Two years after negotiating the terms of the Brexit deal, the UK Government proposes to unilaterally revoke one of its most crucial elements which was designed to maintain peace and stability in Northern Ireland. The Northern Ireland protocol allows Northern Ireland to remain in the European Union’s Customs Union, thereby avoiding the creation of a physical hard border between the Republic of Ireland and Northern Ireland which would have been needed to check goods going between the UK and the EU.
While this may have solved one problem, it created another: the border checks instead had to take place between Northern Ireland and the rest of the UK, referred to often as the ‘border in the Irish Sea’.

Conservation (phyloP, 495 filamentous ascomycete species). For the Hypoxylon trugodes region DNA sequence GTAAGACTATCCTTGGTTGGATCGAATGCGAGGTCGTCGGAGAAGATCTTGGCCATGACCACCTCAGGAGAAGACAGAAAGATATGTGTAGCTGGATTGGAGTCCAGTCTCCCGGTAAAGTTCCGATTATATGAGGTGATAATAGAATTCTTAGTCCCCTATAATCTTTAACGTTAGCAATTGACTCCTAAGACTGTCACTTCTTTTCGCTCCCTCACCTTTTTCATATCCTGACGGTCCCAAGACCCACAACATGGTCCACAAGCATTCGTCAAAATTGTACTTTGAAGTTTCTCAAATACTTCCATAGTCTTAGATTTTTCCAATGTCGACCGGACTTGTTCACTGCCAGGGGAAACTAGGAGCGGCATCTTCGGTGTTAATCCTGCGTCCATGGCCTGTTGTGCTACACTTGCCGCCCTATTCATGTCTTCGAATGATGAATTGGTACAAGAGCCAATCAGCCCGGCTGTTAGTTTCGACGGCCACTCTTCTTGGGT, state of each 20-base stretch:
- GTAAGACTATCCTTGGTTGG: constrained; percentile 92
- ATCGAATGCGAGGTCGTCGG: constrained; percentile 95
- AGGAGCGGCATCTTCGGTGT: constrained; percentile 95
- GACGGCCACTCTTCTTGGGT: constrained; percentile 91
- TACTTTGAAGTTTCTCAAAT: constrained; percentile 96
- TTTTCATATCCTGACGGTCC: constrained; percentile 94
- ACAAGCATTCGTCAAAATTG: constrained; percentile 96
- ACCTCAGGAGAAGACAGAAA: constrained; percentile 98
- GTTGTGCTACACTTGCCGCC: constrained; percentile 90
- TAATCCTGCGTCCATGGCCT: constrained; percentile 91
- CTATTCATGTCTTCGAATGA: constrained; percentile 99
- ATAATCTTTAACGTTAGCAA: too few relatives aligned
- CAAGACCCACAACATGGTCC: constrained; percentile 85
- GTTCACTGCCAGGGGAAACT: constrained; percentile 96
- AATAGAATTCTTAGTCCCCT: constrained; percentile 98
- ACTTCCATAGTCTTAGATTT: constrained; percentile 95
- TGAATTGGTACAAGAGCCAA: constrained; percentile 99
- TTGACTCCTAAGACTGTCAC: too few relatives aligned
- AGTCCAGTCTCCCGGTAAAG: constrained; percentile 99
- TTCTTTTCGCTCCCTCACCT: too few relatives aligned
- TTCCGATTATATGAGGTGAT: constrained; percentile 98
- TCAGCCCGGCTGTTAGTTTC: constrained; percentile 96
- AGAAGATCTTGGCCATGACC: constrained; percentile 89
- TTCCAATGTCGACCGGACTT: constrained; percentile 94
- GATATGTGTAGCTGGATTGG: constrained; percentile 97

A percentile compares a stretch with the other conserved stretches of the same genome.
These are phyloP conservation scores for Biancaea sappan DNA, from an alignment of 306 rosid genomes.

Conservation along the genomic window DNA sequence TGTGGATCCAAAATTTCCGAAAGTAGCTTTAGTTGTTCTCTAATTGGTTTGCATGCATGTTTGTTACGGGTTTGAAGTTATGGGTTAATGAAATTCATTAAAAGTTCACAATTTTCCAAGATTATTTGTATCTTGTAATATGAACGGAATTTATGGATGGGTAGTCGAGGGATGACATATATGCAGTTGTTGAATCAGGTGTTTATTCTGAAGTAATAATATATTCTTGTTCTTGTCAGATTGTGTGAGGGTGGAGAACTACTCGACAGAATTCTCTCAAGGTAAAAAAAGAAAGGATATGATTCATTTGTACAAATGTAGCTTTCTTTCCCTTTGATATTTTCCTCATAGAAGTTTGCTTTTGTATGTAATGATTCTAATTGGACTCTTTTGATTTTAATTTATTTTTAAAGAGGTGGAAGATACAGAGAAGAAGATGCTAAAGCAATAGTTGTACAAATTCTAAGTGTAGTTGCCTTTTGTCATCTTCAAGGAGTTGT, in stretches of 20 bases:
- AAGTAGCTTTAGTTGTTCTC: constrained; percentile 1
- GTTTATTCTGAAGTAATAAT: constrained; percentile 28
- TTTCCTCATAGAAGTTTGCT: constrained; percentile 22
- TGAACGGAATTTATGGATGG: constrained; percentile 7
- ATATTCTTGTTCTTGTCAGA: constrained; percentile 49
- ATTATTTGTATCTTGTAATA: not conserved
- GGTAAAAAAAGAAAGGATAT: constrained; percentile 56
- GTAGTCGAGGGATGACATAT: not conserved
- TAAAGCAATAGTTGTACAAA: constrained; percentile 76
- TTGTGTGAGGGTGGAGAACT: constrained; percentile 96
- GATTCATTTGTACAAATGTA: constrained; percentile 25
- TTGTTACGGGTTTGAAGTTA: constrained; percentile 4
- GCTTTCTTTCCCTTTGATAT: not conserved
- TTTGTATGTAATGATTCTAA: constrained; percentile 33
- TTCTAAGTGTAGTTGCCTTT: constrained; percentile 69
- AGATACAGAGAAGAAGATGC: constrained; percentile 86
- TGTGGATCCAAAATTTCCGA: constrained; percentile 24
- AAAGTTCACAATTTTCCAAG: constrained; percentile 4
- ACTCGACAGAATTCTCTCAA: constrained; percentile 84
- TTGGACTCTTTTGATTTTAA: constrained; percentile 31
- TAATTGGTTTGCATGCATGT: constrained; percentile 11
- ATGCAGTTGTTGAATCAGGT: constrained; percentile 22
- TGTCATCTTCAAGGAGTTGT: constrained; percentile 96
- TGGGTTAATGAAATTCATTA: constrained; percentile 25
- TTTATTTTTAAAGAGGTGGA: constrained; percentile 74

As a result, tensions between the UK and Unionists in Northern Ireland have risen, and now, in an attempt to fix this problem, the UK Government wants to pass a law that would allow it to simply revoke the protocol agreement it made with the EU to find another solution. Doing so breaks the recognised treaty between the UK and EU – a clear breach of international law.Foreign Secretary Liz Truss has been tasked with telephoning foreign leaders to inform them of her Government’s plans. The Prime Minister and supportive MPs have attempted to play down the abundantly problematic nature of their actions. The Prime Minister even suggested it was ‘not a big deal’.Unsurprisingly, Truss’s telephone calls and the Government’s downplaying have not gone down well.Following this, EU Commission Vice President Maroš Šefčovič, said the UK taking ‘unilateral action is damaging to mutual trust & a formula for uncertainty’.After his 12-minute phone call with Truss, Irish Foreign Minister Simon Coveney tweeted “The UK Government now proposing to set aside International Law, reject a partnership approach, ignore majority in Northern Ireland and deliberately ratchet up tension with an EU seeking compromise”.What’s more, it is expected the European Commission will relaunch legal action against the UK once the Bill is published.If the UK Government thinks causing severe concern and upset to our nearest neighbours is not a big deal, it shows the incompetency and cavalier attitude this government has to international relations.This plays into a wider narrative, too. The fact is the UK Government is once again treating a constituent nation of the UK as a political football. To them, the primary consideration is not the citizens of Northern Ireland and the serious political and personal issues to navigate. The UK Government’s actions are a desperate and unthinking attempt to navigate crises of its own making in pursuit of self-preservation.Following on from the no-confidence vote last week in which around 75% of backbench Tories voted to oust the Prime Minister, a considerable rebellion is expected against the Government’s proposals – and rightly so.The reality is Boris Johnson’s government is stumbling from catastrophe to scandal and from failed policy outcomes to dangerous policy proposals. The effects on the people in every nation of the UK are real, and now, decades-long peace in Northern Ireland is at real risk.